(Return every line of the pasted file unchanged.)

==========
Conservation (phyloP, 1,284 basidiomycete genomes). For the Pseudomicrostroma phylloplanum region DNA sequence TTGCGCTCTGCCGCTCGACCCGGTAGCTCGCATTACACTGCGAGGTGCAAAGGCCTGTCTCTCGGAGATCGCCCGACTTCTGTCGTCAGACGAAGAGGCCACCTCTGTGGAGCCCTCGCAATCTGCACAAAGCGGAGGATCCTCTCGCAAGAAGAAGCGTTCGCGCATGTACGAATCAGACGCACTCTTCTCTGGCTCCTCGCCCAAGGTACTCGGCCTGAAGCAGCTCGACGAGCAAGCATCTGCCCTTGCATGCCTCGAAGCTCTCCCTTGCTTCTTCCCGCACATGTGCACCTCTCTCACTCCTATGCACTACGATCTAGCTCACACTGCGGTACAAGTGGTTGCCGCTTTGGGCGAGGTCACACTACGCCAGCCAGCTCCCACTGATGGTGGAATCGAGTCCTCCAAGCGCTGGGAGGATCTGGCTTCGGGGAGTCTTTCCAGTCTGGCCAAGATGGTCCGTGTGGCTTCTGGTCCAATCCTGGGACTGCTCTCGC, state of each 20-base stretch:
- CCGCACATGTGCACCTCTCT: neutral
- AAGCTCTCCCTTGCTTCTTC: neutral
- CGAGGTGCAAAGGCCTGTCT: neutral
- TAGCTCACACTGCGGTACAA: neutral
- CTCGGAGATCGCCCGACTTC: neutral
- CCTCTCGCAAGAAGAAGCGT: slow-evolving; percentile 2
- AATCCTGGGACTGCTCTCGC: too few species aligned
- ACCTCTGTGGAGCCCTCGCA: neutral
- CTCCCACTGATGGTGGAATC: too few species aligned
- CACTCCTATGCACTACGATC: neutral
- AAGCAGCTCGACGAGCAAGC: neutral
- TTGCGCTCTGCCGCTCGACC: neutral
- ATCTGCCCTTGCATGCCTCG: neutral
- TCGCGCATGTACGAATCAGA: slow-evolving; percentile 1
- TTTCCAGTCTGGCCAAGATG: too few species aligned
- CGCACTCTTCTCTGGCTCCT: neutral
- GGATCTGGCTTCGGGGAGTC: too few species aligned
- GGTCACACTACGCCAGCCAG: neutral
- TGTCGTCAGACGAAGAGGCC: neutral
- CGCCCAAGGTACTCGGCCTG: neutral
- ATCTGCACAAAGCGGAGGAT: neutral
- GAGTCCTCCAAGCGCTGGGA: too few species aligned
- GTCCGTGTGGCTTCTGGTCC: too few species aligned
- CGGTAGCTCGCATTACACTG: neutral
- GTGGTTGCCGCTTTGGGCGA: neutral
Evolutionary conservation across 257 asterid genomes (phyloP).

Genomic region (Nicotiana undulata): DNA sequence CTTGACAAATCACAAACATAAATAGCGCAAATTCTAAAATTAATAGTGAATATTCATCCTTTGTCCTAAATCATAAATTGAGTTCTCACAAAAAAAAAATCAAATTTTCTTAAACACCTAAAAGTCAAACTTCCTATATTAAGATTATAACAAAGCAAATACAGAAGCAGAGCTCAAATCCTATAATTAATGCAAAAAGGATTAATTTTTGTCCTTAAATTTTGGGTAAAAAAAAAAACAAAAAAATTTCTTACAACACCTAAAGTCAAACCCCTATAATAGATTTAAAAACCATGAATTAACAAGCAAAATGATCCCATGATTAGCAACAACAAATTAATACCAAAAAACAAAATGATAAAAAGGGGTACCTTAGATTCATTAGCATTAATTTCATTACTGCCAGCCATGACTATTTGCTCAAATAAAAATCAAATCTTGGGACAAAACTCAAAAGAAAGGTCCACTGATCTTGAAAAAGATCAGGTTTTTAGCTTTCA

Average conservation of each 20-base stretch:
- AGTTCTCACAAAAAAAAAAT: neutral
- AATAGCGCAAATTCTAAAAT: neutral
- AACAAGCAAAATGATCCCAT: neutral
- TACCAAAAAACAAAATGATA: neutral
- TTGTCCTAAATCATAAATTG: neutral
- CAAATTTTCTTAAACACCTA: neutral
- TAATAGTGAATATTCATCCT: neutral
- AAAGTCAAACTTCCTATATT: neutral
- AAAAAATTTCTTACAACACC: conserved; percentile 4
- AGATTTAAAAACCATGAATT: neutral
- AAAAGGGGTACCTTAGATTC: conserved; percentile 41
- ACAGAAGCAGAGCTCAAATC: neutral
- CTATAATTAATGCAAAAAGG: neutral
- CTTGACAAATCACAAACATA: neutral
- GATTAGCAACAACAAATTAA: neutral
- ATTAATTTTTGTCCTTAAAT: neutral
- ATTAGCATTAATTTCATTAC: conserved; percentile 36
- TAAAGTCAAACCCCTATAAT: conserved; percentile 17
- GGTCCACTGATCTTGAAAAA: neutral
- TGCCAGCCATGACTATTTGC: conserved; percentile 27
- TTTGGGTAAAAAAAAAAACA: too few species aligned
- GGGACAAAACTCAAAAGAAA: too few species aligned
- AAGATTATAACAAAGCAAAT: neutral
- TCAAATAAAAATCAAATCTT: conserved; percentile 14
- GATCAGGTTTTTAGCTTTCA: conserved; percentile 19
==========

Conservation (phyloP, 1,284 basidiomycete genomes). For the Pseudomicrostroma phylloplanum region DNA sequence TTGCGCTCTGCCGCTCGACCCGGTAGCTCGCATTACACTGCGAGGTGCAAAGGCCTGTCTCTCGGAGATCGCCCGACTTCTGTCGTCAGACGAAGAGGCCACCTCTGTGGAGCCCTCGCAATCTGCACAAAGCGGAGGATCCTCTCGCAAGAAGAAGCGTTCGCGCATGTACGAATCAGACGCACTCTTCTCTGGCTCCTCGCCCAAGGTACTCGGCCTGAAGCAGCTCGACGAGCAAGCATCTGCCCTTGCATGCCTCGAAGCTCTCCCTTGCTTCTTCCCGCACATGTGCACCTCTCTCACTCCTATGCACTACGATCTAGCTCACACTGCGGTACAAGTGGTTGCCGCTTTGGGCGAGGTCACACTACGCCAGCCAGCTCCCACTGATGGTGGAATCGAGTCCTCCAAGCGCTGGGAGGATCTGGCTTCGGGGAGTCTTTCCAGTCTGGCCAAGATGGTCCGTGTGGCTTCTGGTCCAATCCTGGGACTGCTCTCGC, state of each 20-base stretch:
- CCGCACATGTGCACCTCTCT: neutral
- AAGCTCTCCCTTGCTTCTTC: neutral
- CGAGGTGCAAAGGCCTGTCT: neutral
- TAGCTCACACTGCGGTACAA: neutral
- CTCGGAGATCGCCCGACTTC: neutral
- CCTCTCGCAAGAAGAAGCGT: slow-evolving; percentile 2
- AATCCTGGGACTGCTCTCGC: too few species aligned
- ACCTCTGTGGAGCCCTCGCA: neutral
- CTCCCACTGATGGTGGAATC: too few species aligned
- CACTCCTATGCACTACGATC: neutral
- AAGCAGCTCGACGAGCAAGC: neutral
- TTGCGCTCTGCCGCTCGACC: neutral
- ATCTGCCCTTGCATGCCTCG: neutral
- TCGCGCATGTACGAATCAGA: slow-evolving; percentile 1
- TTTCCAGTCTGGCCAAGATG: too few species aligned
- CGCACTCTTCTCTGGCTCCT: neutral
- GGATCTGGCTTCGGGGAGTC: too few species aligned
- GGTCACACTACGCCAGCCAG: neutral
- TGTCGTCAGACGAAGAGGCC: neutral
- CGCCCAAGGTACTCGGCCTG: neutral
- ATCTGCACAAAGCGGAGGAT: neutral
- GAGTCCTCCAAGCGCTGGGA: too few species aligned
- GTCCGTGTGGCTTCTGGTCC: too few species aligned
- CGGTAGCTCGCATTACACTG: neutral
- GTGGTTGCCGCTTTGGGCGA: neutral
Evolutionary conservation across 257 asterid genomes (phyloP).

Genomic region (Nicotiana undulata): DNA sequence CTTGACAAATCACAAACATAAATAGCGCAAATTCTAAAATTAATAGTGAATATTCATCCTTTGTCCTAAATCATAAATTGAGTTCTCACAAAAAAAAAATCAAATTTTCTTAAACACCTAAAAGTCAAACTTCCTATATTAAGATTATAACAAAGCAAATACAGAAGCAGAGCTCAAATCCTATAATTAATGCAAAAAGGATTAATTTTTGTCCTTAAATTTTGGGTAAAAAAAAAAACAAAAAAATTTCTTACAACACCTAAAGTCAAACCCCTATAATAGATTTAAAAACCATGAATTAACAAGCAAAATGATCCCATGATTAGCAACAACAAATTAATACCAAAAAACAAAATGATAAAAAGGGGTACCTTAGATTCATTAGCATTAATTTCATTACTGCCAGCCATGACTATTTGCTCAAATAAAAATCAAATCTTGGGACAAAACTCAAAAGAAAGGTCCACTGATCTTGAAAAAGATCAGGTTTTTAGCTTTCA

Average conservation of each 20-base stretch:
- AGTTCTCACAAAAAAAAAAT: neutral
- AATAGCGCAAATTCTAAAAT: neutral
- AACAAGCAAAATGATCCCAT: neutral
- TACCAAAAAACAAAATGATA: neutral
- TTGTCCTAAATCATAAATTG: neutral
- CAAATTTTCTTAAACACCTA: neutral
- TAATAGTGAATATTCATCCT: neutral
- AAAGTCAAACTTCCTATATT: neutral
- AAAAAATTTCTTACAACACC: conserved; percentile 4
- AGATTTAAAAACCATGAATT: neutral
- AAAAGGGGTACCTTAGATTC: conserved; percentile 41
- ACAGAAGCAGAGCTCAAATC: neutral
- CTATAATTAATGCAAAAAGG: neutral
- CTTGACAAATCACAAACATA: neutral
- GATTAGCAACAACAAATTAA: neutral
- ATTAATTTTTGTCCTTAAAT: neutral
- ATTAGCATTAATTTCATTAC: conserved; percentile 36
- TAAAGTCAAACCCCTATAAT: conserved; percentile 17
- GGTCCACTGATCTTGAAAAA: neutral
- TGCCAGCCATGACTATTTGC: conserved; percentile 27
- TTTGGGTAAAAAAAAAAACA: too few species aligned
- GGGACAAAACTCAAAAGAAA: too few species aligned
- AAGATTATAACAAAGCAAAT: neutral
- TCAAATAAAAATCAAATCTT: conserved; percentile 14
- GATCAGGTTTTTAGCTTTCA: conserved; percentile 19